ECB Project helps CRS Pakistan build staff capacity in accountability
“It is very important for CRS to be responsive to community members and what they have to say about our programs so that we can continue to improve,” says Jack Byrne, CRS Pakistan country representative. With this ethos at the forefront of their program, we hear from CRS staff how they have developed their accountability work in the field.
Feedback from communities affected by the 2010 Pakistan floods has been abundant. CRS carried out needs assessments for affected populations; beneficiaries were well informed about CRS and the assistance they were providing; and people had access to speak with staff during field visits. However, the Pakistan program team saw an opportunity to steadily systematize and improve their accountability practices with the support of ECB Accountability tools and specialists from multiple agencies.
The CRS team used and adapted a number of ECB resources including the Key Elements of Accountability in order to develop an accountability framework for the flood response. Staff attended an inter-agency accountability training on the Good Enough Guide, led by Hana Crowe, Accountability Senior Specialist for Save the Children. CRS staff also participated in meetings of the Islamabad accountability working group, together with other ECB agencies, in order to share their experiences and best practices.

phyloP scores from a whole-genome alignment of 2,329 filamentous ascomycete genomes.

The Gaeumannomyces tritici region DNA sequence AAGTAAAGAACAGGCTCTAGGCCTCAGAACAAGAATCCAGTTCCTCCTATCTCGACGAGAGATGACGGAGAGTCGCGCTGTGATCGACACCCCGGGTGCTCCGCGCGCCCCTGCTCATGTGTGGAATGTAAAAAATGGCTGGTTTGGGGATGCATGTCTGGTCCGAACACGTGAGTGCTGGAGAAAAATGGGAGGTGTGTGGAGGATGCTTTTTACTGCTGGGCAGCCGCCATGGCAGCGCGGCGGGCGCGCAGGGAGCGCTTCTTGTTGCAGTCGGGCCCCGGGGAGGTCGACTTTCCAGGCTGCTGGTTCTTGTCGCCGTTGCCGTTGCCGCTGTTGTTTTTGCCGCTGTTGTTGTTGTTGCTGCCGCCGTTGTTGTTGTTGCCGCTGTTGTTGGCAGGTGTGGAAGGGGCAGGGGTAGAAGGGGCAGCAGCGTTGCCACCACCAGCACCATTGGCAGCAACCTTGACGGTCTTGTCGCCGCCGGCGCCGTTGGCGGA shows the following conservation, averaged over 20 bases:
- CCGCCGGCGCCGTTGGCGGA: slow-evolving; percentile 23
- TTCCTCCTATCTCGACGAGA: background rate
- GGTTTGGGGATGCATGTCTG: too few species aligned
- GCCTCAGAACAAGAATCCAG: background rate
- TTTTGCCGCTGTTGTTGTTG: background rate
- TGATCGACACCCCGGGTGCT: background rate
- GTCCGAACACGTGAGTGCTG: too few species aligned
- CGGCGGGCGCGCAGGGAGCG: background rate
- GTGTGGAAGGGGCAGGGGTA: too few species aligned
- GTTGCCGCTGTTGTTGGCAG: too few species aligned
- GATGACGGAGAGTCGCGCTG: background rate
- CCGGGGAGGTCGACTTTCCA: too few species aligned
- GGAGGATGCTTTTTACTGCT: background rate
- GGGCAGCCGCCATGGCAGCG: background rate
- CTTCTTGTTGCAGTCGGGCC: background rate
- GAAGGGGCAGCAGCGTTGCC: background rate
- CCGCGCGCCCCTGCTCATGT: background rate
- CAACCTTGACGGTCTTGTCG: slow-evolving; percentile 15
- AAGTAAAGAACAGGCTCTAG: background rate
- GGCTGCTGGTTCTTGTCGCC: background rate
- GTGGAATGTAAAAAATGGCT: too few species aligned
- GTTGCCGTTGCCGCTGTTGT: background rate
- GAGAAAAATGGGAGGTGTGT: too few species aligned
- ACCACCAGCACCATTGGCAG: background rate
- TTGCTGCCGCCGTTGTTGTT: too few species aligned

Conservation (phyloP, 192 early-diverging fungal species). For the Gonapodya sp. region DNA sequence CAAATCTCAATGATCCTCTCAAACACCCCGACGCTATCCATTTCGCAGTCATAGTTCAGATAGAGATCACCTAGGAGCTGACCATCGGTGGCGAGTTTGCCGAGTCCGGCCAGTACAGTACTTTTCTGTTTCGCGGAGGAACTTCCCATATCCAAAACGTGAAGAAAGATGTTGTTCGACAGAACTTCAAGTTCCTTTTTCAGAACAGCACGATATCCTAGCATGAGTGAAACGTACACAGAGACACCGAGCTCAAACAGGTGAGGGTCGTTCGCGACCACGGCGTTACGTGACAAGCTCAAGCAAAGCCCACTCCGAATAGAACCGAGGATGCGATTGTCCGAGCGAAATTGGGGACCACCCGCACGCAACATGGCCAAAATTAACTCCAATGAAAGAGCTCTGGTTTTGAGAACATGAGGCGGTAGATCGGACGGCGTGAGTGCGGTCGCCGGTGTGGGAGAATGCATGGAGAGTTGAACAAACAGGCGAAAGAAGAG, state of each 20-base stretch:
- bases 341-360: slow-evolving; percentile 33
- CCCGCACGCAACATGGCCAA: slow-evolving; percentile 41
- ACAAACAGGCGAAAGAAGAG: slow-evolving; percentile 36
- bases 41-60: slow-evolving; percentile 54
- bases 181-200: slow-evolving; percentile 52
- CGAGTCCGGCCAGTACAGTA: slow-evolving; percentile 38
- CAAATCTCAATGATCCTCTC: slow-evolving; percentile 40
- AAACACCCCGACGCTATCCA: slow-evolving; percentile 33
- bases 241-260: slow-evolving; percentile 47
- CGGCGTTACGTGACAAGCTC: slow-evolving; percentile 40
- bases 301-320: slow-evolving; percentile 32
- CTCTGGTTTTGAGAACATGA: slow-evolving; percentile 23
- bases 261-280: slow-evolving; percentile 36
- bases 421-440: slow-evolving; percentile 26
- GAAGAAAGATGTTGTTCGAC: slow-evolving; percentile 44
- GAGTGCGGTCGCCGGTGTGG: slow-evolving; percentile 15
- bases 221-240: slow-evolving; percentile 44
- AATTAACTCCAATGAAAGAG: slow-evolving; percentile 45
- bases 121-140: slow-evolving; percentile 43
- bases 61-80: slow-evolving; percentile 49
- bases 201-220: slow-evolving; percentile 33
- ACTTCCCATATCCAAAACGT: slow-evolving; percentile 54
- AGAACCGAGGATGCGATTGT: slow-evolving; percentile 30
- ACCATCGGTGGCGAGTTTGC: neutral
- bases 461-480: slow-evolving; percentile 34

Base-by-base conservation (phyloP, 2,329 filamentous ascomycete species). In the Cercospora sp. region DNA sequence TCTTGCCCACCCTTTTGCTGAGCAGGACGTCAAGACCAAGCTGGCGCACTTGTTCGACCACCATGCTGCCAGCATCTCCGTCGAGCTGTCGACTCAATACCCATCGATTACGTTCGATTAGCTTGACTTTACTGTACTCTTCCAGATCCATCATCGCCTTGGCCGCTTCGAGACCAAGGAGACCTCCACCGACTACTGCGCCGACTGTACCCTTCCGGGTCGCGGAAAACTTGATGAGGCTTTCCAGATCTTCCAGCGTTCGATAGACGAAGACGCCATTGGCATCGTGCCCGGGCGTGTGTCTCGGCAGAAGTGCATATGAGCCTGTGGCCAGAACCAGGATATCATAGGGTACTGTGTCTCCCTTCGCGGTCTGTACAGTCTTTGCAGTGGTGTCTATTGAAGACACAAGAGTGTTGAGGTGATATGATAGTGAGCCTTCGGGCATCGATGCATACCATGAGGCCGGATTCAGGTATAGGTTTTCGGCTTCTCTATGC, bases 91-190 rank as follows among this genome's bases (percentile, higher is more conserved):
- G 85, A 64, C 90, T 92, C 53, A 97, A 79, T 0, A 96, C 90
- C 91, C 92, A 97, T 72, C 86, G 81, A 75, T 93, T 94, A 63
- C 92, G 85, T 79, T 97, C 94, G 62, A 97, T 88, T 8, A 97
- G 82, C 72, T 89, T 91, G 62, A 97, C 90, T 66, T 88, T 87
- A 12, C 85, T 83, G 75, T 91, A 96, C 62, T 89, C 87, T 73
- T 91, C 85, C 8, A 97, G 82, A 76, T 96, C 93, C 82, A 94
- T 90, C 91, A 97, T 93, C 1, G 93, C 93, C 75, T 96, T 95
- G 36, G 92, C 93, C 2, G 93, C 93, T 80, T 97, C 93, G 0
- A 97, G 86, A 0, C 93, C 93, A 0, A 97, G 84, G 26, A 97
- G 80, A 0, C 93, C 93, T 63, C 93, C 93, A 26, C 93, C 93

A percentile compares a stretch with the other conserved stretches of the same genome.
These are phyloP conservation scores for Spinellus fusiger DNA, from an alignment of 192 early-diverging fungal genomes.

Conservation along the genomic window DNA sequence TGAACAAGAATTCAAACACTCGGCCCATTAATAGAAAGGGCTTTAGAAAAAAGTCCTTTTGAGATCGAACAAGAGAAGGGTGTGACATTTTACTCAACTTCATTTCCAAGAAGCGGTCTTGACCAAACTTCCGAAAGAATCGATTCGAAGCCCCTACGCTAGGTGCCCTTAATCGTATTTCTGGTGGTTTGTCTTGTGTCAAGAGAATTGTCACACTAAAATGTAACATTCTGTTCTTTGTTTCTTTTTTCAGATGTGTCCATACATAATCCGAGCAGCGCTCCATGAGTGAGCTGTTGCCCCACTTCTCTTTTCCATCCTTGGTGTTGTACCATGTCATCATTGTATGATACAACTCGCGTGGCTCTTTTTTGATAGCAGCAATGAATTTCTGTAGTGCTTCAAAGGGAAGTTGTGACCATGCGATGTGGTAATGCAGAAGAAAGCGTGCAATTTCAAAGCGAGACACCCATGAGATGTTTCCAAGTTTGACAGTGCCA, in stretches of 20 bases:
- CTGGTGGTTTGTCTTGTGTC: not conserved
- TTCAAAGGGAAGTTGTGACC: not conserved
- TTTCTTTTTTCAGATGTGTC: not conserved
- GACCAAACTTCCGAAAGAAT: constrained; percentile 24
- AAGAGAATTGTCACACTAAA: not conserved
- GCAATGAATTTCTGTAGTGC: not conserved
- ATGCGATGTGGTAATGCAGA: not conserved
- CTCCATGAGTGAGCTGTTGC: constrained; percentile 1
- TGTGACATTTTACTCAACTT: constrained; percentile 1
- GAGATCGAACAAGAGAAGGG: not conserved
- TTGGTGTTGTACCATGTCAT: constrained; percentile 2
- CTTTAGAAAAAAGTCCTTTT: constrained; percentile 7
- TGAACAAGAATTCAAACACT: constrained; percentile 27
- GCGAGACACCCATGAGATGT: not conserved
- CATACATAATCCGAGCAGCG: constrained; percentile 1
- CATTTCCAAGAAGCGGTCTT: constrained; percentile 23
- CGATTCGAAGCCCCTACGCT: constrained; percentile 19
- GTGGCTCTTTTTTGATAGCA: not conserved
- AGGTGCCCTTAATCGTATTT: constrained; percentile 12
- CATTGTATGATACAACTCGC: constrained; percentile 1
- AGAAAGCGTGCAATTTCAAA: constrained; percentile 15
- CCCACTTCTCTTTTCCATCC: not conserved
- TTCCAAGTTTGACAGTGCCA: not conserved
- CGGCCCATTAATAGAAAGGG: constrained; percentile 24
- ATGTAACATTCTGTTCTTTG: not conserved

Lisa Beyl Escobedo, Program Manager and point person for accountability with CRS, used the Good Enough Guide checklist created by World Vision to conduct an internal assessment with CRS field offices. “It was a very useful tool; staff could identify where they were already doing things well, even if they were not labeled “accountability”, and identify areas where they could improve.” Lisa discovered all field offices were already practicing accountability measures, though usually informally and not always documenting the responses. Lisa helped staff to implement some simple tools, borrowed from other ECB agencies, and to develop a more systematic approach to documenting feedback and follow-up actions.
How did CRS gather formal feedback?
In Sindh, where CRS had not previously worked and where the flood devastation was the most widespread of all of CRS’ programming areas, the need for a formal feedback mechanism was felt early on to help manage the scale of the response. Maria Josephine “Pipin” Wijiastuti of CRS Indonesia and an active participant in the ECB Indonesia consortium, came to Sindh to help set up a feedback mechanism and to lead the initial orientation sessions for CRS and partner staff. The feedback mechanism included suggestion boxes, a dedicated phone number and email address to receive feedback, and a “help desk” staffed during distributions where people could give feedback and discuss the project. These mechanisms had previously proven helpful in previous emergency responses:
During both the 2009 IDP crisis and the 2010 flood response, Save the Children’s systems for increasing accountability to beneficiaries have been critical to improving program quality. Our complaints and response hotlines, in particular, have helped us identify issues, resolve them, and determine what gaps we need to address to improve our services, and avoid repeating mistakes. Perhaps more importantly, the hotlines have given beneficiaries the opportunity to voice their concerns, and know that their opinions matter to us.” Allison Zelkowitz, Deputy Team Leader – Programming, Emergency Response and Recovery Program, Save the Children